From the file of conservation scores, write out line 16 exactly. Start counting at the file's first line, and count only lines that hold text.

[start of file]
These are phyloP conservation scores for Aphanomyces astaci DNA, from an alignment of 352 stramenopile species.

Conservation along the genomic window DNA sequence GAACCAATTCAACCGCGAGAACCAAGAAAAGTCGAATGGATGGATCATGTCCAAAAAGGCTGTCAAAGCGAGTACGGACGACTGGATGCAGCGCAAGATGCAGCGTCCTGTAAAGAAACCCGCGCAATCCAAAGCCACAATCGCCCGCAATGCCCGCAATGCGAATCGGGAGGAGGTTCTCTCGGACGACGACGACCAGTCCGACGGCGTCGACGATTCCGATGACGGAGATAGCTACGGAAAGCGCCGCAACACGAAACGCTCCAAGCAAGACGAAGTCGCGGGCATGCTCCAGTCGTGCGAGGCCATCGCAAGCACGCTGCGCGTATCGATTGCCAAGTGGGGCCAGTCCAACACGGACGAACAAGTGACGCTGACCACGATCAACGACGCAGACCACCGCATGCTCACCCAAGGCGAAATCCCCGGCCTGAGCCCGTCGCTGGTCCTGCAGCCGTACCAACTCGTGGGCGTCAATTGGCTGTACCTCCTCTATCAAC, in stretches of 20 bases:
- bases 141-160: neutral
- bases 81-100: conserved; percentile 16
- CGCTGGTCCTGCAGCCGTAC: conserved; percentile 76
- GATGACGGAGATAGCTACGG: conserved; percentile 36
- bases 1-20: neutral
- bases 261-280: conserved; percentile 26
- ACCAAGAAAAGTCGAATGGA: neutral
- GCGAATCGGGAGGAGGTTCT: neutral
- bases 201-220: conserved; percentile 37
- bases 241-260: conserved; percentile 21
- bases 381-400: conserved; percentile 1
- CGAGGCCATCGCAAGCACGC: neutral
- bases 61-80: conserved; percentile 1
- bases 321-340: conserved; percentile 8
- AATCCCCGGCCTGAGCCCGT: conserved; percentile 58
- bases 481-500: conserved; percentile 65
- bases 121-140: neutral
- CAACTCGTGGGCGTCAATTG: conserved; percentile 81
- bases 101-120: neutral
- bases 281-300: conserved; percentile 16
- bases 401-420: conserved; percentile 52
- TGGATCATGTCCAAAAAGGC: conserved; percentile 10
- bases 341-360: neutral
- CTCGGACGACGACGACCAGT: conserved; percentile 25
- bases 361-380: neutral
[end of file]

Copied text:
- bases 321-340: conserved; percentile 8